söndag 27 februari 2011

Gendered design


This week I listened to a thought-provoking talk by KTH Ph.D. student Karin Ehrnberger about gender-coded design. The pictures above says it all. As an industrial designer, Karin's thesis work concerned a practical exercise in uncovering (deconstructing, opening up the black box of) design and values. More specifically she has uncovered gender-coded design practices through an innovative design "intervention". More specifically, she switched the design conventions of a drilling machine and hand blender with each other so that the drilling machine used the conventions of the hand blender and vice versa. The result was the drilling machine "Dolphia" (named after non-threatening round, friendly dolphins) and the hand blender "Mega Hurricane".

Karin also mentioned that all the stuff at IKEA that is made out of soft materials (plaids, curtains etc.) are called Anita, Felicia, Birgit, Inez and Kajsa while stuff made out of wood (bookshelves, footstools etc.) are called Ivar, Billy, Oddvar, Hugo and Bosse. I really haven't thought about that before. The whole talk was an eye-opener. As a Ph.D. student, Karin is now trying to (theoretically) understand and further explore what she did in her master's thesis in terms of design and values (including but not limited to issues of gender).

I immediately thought about the huge difference in design between the original (aggressively "male") Xbox computer game console (2001) that flopped big time in Japan - not the least because of the design - and the (organically "female") Xbox 360 follow-up (2005). Since computer gaming and game consoles have made the trip all the way from the domain of teenage boys to the family living room and even retirement homes (Nintendo Wii) in just a decade or two, it would be really interesting to see a study of how the design of these machines have changed together with the remodeling of computer gaming into a social family activity. At the same time we have another development in the emergence of pro-gaming and professional gamers. I wonder what can be made out of the form language of high-end computer gaming equipment (computer mice etc.). I bet the design conventions are (very) "male", attempting to convey values of speed, force, no-nonsense effectiveness and so on...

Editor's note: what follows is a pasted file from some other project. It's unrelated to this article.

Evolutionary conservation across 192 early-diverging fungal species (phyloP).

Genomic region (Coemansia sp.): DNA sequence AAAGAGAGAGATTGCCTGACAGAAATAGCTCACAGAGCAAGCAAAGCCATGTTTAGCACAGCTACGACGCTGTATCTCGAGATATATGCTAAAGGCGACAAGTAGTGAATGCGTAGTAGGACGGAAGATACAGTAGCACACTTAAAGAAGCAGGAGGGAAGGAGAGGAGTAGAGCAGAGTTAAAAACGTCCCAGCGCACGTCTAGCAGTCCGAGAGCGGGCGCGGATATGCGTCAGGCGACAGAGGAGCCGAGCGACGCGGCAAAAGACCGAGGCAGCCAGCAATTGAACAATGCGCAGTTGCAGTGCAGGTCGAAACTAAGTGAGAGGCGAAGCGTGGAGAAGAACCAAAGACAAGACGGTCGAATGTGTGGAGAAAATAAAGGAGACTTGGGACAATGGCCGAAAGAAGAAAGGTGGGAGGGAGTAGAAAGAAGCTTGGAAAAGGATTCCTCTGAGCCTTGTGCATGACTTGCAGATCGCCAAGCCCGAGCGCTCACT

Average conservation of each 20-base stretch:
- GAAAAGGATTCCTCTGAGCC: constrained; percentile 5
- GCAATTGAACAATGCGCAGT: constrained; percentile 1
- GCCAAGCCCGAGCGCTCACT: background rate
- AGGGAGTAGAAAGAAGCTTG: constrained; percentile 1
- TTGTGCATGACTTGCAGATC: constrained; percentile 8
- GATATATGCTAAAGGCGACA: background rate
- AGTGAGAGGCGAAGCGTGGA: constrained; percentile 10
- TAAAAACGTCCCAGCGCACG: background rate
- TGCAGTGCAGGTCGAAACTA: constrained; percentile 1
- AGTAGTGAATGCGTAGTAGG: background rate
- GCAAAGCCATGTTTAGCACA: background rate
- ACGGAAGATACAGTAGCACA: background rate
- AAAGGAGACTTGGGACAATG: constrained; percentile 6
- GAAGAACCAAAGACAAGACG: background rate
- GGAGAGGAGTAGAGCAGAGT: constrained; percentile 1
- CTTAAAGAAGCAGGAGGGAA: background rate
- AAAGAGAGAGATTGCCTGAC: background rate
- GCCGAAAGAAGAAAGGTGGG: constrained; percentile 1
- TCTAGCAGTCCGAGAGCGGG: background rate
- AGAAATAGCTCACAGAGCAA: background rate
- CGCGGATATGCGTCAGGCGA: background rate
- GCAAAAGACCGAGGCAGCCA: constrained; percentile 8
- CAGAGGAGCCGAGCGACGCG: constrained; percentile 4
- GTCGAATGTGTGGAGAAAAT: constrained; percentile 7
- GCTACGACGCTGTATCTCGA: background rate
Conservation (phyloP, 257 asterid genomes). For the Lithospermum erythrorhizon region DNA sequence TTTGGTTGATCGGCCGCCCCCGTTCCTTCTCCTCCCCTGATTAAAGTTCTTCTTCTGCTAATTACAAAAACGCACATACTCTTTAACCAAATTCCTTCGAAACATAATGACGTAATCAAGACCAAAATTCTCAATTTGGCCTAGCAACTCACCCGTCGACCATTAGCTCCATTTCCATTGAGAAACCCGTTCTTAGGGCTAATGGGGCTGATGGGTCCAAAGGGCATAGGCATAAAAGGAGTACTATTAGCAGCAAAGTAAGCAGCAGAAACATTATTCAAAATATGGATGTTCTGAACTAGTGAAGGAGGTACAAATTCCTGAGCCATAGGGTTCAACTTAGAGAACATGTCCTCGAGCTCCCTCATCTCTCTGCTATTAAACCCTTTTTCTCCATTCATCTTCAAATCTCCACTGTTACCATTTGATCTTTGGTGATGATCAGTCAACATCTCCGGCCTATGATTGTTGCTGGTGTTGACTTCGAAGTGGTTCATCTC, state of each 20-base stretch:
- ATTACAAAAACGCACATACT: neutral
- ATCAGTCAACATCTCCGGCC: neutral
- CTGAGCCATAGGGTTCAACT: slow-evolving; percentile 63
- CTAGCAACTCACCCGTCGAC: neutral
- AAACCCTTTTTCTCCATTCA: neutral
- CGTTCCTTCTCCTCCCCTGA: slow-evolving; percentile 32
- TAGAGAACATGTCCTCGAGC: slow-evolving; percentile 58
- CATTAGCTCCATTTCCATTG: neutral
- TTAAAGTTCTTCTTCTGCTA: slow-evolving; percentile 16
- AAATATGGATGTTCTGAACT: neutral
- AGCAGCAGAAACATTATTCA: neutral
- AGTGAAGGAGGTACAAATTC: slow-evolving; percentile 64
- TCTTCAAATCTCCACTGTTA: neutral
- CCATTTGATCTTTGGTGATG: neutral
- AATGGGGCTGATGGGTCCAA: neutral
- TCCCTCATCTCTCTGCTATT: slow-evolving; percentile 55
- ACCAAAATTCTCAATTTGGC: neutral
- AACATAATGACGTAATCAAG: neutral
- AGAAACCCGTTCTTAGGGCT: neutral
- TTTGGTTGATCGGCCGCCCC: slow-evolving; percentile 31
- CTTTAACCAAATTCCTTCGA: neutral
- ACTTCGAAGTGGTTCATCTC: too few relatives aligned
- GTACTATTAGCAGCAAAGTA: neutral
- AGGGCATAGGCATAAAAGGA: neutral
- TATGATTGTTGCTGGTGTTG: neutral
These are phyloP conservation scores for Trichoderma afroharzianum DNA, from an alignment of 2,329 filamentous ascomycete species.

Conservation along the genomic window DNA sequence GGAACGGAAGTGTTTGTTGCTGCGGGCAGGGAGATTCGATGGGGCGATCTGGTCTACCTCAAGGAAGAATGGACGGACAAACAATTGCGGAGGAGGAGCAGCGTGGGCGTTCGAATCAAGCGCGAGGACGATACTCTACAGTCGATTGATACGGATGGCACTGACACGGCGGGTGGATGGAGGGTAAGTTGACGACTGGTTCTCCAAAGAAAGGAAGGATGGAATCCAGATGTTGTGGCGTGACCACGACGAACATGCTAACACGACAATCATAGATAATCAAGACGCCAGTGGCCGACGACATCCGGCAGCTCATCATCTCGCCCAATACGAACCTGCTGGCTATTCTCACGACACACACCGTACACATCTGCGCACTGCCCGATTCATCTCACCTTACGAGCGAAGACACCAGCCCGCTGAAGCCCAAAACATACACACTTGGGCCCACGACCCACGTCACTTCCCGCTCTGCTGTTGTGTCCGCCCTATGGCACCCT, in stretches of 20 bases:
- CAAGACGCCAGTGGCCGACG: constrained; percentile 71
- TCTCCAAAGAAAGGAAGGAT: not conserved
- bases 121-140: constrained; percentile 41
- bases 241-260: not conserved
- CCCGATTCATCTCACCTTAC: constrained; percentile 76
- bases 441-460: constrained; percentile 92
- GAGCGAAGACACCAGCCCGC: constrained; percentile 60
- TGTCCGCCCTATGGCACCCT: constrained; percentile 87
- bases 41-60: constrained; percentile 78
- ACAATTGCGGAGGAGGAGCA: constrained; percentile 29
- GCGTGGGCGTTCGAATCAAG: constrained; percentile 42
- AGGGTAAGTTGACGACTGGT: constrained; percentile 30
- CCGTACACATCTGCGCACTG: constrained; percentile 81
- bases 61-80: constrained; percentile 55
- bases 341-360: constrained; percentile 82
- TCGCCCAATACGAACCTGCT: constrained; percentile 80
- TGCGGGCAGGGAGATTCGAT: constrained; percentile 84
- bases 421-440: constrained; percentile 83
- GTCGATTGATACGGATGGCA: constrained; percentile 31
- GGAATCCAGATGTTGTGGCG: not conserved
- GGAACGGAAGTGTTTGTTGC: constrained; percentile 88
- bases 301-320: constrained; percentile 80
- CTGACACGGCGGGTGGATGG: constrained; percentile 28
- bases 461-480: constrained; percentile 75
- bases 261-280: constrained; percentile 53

Hand mixer with a "sporty" display with a rev counter and a "trigger" button.
Drill with "non-threatening" organic forms and simple interface/settings

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